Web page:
Dragonfly (Order Odonata)

Dragonflies are known for their large multifaceted eyes, two pairs of transparent wings, and elongated bodies that often come in a variety of different bright colors. They cannot walk well but are among the fastest fliers of the insect world. Dragonflies, as the name indicates, are predators that eat mosquitoes, flies, bees, ants, and other insects. There are 5680 different species of dragonflies known today.
iStock-951682088 dragonfly eyes
iStock-1197325334 Dragonfly
Life Cycle of the Dragonfly
A Dragonfly Nymph Larvae are laid in shallow water and incubate for days to months, depending on the weather. Once hatched, they initially feed on yolk, and eventually hunt for food. They use their gills as propellers. As a nymph they eat mosquito larvae, small fish, frogs, toads, and other insect larvae. As they grow, they shed their exoskeletons and eventually emerge when they time is right. They crawl out of the water, attach to a rock, bush, week or other dry surface, and emerge after the shell dries out. At this point the larvae have become teneral adults (immature adults) and are colorless. They will soon spread their wings by filling their veins with blood. They continue to dry while hardening their abdomen and considered to be juveniles. After a few days or weeks they develop color, and when shedding is complete they are an adult.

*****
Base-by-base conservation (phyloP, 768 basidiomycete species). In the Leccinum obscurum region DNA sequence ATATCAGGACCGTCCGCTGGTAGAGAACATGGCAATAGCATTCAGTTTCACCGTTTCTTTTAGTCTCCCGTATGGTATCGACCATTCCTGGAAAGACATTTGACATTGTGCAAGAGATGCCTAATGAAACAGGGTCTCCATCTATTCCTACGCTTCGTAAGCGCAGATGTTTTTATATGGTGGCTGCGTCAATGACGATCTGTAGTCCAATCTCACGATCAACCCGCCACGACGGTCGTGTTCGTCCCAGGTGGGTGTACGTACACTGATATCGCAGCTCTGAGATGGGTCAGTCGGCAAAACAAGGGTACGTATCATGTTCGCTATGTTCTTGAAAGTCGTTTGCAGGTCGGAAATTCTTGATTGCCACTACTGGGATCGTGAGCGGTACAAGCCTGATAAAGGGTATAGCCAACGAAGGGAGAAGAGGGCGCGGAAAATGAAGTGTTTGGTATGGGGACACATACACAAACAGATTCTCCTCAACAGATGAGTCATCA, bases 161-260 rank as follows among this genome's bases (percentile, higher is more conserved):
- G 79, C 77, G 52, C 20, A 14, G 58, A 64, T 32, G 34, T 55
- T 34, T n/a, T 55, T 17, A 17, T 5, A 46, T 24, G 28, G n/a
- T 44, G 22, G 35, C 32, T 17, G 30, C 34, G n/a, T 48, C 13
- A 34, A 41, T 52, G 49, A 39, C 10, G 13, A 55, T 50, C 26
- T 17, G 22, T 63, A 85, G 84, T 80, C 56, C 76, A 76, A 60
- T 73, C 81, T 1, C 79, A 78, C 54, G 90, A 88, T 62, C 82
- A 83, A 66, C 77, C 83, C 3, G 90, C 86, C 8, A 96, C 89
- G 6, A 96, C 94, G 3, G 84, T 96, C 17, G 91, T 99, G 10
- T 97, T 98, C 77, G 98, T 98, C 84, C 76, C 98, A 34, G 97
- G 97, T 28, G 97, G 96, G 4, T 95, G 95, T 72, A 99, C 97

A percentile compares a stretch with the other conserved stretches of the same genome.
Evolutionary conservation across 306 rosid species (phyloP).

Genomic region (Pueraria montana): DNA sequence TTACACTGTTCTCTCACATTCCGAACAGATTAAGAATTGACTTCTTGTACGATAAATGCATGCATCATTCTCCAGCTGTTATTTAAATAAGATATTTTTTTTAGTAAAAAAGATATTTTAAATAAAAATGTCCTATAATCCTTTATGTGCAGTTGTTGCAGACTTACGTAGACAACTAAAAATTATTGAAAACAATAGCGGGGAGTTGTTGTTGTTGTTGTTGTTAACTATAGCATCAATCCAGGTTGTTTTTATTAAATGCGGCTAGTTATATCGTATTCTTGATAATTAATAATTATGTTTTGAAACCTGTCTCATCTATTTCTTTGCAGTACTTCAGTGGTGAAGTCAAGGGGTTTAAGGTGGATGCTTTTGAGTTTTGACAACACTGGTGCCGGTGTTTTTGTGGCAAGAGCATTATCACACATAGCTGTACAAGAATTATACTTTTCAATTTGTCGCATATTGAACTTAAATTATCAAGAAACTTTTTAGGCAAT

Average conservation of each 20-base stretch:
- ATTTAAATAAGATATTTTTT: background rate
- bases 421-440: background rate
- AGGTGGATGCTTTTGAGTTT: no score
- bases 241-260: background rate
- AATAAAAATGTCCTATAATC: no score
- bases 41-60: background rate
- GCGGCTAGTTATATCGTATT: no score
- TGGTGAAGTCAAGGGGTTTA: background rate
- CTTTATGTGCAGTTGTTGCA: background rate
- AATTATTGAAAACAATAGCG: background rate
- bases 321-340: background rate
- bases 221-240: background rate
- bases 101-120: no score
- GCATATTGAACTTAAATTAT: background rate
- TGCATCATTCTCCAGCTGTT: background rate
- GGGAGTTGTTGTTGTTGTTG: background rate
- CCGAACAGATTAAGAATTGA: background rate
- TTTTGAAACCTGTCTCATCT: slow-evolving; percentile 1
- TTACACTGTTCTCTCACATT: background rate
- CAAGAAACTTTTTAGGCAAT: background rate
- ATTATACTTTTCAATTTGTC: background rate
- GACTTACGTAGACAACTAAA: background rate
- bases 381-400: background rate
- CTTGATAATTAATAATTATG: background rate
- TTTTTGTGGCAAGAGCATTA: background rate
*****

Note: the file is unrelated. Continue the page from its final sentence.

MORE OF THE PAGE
Fun Facts
  • The largest flying insect fossil is a dragonfly with a wingspan of 3 feet!
  • Adult Dragonflies do not bite or sting, while the nymphs can produce a painful but not dangerous bite.
  • Dragonflies may be the most effective predator out there, catching their prey a whopping 95% of the time!
  • The larval stage for dragonflies may last up to 2 years.
  • Dragonflies, like hummingbirds can fly straight up and down, side to side, forward and backward, and even hover mid-air
  • Dragonfly eyes have 30,000 lenses, allowing them to see in almost every direction but directly behind them.
For more information, please see:
Wikipedia- Dragonflies
The Dragonfly Web Site
The Smithsonian